In many, if not most democracies, such a devastating turn of events would automatically lead to the expulsion or voluntary withdrawal of the defeated party leadership. In Britain, for example, the failure of the ruling Conservative leadership under David Cameron to defeat the Brexit initiative induced him to step down as prime minister. The year before, Ed Miliband relinquished his post as Labour leader following his party’s defeat at the polls; resignations also followed for the leaders of other defeated parties, the Liberal Democrats and UKIP. Britain presently awaits the resignation of Theresa May, following the Tories major losses in the 2017 “snap” election. Yet, in the US, after the massive 2016 defeat, the dominant right wing section of the Democrats (the Clintonites) retained power and indeed doubled down, putting their loyalists back in control of the House and Senate minority leadership positions plus a neoliberal, Tom Perez, as the head of the Democratic National Committee (DNC), the party’s governing body.

The difference between the US and other market economies is quite striking. It’s as if the dominant political culture in the US brooks little necessity for expressing responsibility or shame for defeat. A failed political campaign is simply regarded as a public relations problem that needs better experts in public perception management. The MSM focused so little attention on the broad and startling evidence of Hillary Clinton’s corruption exposed by WikiLeaks that the Democrats felt little pressure to purge their ranks.

Rather than concede defeat, the Democrats collaborated with the “deep state,” the behind-the-scenes planners and eyes and ears of the neoliberal ruling class, to restore a degree of normalcy to the political process and to protect the country’s overseership of its foreign allies and client states. The “deep state” is an unelected and largely unaccountable power formation, akin to what President Eisenhower famously called the “military-industrial complex,” which is not a conspiracy so much as representing a coalition of long-standing state interests. Nowadays, the “deep state” could be said to include the leadership of the key intelligence and security organizations (both state as well as private outsourced services), along with the military and its defense and surveillance industry allies, the top banking and finance sectors, the Treasury Department, the oil and energy oligarchs, and zionist neocons and ideologues. These groups are all presently allied with the right-wing, hawkish faction in the Democratic Party and the anti-Trump neocon Republicans, including the latter’s party veterans, John McCain and Lindsey Graham. The journalist John Light notes that the “deep state” has earlier origins: “In the 1950s, the derin devlet [in Turkey]literally, ‘deep state’ – began bumping off its enemies and seeking to confuse and scare the public through ‘false flag’ attacks and engineered riots. The network ultimately was responsible for thousands of deaths.” Was Trump’s aggression in Syria in April 2017 a reversal from his campaign pledge to work with Assad to defeat ISIS, and a reflection of the preponderant power of the “deep state” over the executive branch?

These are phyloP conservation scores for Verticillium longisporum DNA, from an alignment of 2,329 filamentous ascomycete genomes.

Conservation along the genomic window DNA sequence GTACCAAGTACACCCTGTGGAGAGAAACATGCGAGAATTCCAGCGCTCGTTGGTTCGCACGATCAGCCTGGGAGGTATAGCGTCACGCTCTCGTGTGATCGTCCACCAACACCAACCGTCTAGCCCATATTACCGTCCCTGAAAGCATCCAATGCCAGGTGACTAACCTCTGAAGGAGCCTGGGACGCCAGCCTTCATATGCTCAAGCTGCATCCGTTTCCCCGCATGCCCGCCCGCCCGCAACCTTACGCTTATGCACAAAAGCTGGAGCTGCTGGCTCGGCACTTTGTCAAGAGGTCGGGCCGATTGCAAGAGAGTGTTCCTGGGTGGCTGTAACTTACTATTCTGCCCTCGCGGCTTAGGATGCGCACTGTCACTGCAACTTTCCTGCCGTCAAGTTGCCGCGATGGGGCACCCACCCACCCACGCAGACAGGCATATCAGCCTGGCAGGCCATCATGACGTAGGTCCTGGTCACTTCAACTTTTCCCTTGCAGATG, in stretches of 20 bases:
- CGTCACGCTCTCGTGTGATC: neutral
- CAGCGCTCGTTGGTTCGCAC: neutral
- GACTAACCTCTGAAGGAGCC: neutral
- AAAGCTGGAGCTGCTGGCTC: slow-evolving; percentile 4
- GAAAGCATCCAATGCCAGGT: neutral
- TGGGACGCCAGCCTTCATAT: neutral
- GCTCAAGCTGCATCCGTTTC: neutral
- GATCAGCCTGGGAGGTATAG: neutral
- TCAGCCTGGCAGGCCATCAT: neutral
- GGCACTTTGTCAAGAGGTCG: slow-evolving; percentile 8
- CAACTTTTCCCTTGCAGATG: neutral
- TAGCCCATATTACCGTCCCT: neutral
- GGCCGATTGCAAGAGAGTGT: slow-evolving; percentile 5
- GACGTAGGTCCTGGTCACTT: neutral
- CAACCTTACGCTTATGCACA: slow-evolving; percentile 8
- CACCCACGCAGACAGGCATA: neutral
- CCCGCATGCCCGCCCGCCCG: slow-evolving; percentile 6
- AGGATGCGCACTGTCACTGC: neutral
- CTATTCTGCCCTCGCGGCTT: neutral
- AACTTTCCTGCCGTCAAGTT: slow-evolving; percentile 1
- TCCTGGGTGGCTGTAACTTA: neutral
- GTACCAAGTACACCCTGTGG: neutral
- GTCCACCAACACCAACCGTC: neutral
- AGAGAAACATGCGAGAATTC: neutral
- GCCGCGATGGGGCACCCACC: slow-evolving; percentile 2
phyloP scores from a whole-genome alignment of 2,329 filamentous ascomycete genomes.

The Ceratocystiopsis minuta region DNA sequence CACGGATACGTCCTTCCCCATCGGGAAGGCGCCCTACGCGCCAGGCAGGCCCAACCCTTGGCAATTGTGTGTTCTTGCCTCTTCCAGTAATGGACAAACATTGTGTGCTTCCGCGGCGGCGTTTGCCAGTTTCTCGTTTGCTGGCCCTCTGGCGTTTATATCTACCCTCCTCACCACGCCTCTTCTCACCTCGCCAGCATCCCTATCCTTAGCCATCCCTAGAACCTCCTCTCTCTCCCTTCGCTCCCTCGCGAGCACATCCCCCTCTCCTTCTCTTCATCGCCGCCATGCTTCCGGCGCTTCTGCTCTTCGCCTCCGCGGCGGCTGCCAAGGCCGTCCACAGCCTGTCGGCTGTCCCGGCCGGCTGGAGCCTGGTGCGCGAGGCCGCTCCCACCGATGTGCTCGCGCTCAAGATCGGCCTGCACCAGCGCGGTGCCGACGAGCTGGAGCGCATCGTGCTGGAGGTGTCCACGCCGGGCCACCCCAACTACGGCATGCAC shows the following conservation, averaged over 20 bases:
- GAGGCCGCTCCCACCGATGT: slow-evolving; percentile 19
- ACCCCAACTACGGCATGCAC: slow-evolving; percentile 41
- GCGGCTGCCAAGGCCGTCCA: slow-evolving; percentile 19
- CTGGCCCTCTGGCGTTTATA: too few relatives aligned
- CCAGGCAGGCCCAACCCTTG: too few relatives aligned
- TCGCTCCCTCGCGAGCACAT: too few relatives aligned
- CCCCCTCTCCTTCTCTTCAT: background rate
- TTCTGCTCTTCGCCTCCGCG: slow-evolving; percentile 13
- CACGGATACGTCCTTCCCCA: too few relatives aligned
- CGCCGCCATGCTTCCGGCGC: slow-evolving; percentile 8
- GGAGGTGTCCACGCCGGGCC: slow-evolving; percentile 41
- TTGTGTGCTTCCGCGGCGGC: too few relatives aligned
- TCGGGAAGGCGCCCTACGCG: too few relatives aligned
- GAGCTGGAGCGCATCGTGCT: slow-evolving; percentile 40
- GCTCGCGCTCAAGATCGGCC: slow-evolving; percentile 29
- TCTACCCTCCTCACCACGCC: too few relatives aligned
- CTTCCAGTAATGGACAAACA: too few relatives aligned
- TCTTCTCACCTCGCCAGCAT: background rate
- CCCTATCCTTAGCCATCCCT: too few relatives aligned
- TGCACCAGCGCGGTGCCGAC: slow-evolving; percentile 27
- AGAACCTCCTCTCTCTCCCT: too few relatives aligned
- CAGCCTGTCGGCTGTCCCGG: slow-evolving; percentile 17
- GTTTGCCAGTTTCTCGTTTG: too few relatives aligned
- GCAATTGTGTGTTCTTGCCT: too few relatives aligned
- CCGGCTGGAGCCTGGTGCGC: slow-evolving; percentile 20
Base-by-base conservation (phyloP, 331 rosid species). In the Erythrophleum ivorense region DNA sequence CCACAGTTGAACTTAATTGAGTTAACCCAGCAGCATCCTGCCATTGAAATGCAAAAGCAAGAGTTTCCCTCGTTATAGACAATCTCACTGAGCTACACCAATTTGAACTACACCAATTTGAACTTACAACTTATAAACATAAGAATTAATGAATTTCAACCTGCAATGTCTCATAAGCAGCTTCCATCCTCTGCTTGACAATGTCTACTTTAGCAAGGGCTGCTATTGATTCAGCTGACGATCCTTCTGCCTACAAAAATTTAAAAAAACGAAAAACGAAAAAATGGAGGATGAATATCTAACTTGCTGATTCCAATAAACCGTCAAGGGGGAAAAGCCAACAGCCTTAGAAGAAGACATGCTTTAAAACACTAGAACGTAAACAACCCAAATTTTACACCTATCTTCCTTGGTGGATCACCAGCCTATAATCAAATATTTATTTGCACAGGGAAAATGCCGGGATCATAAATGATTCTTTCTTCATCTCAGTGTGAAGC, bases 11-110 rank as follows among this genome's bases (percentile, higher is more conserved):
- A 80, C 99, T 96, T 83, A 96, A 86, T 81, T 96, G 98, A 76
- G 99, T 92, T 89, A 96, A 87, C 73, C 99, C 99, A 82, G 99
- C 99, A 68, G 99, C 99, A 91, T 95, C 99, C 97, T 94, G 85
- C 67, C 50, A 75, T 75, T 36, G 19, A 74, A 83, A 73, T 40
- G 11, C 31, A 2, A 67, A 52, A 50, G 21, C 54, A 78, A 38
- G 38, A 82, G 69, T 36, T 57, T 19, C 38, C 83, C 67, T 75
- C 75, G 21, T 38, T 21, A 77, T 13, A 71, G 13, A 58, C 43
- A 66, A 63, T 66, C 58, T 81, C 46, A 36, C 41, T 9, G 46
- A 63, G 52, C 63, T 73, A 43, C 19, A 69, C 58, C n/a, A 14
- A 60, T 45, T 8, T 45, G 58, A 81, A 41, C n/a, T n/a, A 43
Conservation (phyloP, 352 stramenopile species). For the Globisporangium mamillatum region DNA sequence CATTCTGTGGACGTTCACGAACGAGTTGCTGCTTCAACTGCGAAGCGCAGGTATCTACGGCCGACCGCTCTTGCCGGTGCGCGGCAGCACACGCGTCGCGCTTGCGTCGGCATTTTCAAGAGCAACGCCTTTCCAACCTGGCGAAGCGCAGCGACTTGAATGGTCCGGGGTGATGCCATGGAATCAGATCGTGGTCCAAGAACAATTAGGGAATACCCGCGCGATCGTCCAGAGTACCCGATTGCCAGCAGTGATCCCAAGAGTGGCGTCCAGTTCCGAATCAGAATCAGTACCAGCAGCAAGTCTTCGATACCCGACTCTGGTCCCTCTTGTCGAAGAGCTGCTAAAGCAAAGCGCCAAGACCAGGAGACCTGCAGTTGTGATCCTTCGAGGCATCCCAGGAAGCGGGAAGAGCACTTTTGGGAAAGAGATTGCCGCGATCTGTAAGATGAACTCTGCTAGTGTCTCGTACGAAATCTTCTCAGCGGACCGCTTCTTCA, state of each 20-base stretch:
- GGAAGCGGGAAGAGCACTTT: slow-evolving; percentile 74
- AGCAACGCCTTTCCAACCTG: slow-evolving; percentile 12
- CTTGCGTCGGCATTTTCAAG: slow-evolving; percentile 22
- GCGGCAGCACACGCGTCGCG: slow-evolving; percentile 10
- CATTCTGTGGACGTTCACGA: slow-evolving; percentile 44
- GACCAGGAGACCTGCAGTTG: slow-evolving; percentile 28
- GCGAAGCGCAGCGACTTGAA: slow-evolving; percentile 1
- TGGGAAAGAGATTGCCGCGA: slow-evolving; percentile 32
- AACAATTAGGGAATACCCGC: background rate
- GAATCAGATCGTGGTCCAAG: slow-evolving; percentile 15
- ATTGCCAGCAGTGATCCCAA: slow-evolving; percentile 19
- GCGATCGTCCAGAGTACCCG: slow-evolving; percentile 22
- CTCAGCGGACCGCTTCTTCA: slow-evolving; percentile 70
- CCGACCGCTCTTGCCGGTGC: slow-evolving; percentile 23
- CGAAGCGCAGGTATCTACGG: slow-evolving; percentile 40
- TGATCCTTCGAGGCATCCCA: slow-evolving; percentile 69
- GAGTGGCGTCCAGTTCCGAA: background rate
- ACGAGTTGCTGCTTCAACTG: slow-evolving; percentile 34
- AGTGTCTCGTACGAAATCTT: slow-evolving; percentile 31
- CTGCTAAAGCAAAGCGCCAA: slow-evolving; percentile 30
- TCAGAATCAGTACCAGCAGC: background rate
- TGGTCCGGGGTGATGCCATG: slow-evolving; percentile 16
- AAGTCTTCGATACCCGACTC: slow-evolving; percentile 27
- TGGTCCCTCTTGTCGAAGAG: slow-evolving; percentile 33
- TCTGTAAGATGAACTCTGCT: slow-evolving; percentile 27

If Democrats want to understand why they are being beaten time and time again in federal and state elections, they have to consider that their neoliberal and militarist brand of politics no longer works for most Americans. But this orientation is difficult for Democrats to reverse, as their most dependable and powerful allies are not working people but the mainstream news media, the banking community, high tech industries, deep state intelligence organizations, the celebritariat, and key corporate and filthy-rich individual financial backers, all of which have vested interests in maintaining the present neoliberal global hegemonic warfare state.

In fact, both parties are no longer trusted. What are the indicators of the breakdown of state legitimacy? There is clearly a radically reduced confidence in government as a whole and in the MSM. The 2016 election didn’t have the lowest voter turnout in US postwar history, about 55% in 2016, according to CNN, which if accurate is a 20-year low, but in any event is considerably lower than almost any industrialized country in the world.  Donald Trump received less than 26% of the eligible vote of the people; Clinton received slightly more than 26%. Neither demonstrated a popular mandate, as close to half, 45%, did not vote. Comparing US congressional elections with that of the Russian Duma (parliament), representing a country the US sets up at its anti-democratic antithesis, during a non-presidential (“off-year”) race, the US turnout in 2014 was 36%, while the Russian turnout in 2016 was 48%, a record low (65% in the 2012 presidential election) for that country.

Trust in the basic organs of democracy in the US is extremely low: in a Gallup survey, just 19% believe that government is doing the right thing always or most of the time; and only 32% have much or some trust in media (with only 6% saying they had a lot of confidence, according to an Associated Press poll in 2016). According to Gallup, this contrasted considerably with the same measures tested in Russia: trust in the Russian government was found to be 64% (2014), trust in Vladimir Putin’s leadership (2017) was 81% (88% immediately after Crimea rejoined Russia in 2014), and trust that media in their country has adequate freedom reached a record high of 55% in 2014. Confidence in state media coverage of Ukraine and Crimea (2014) was 76%.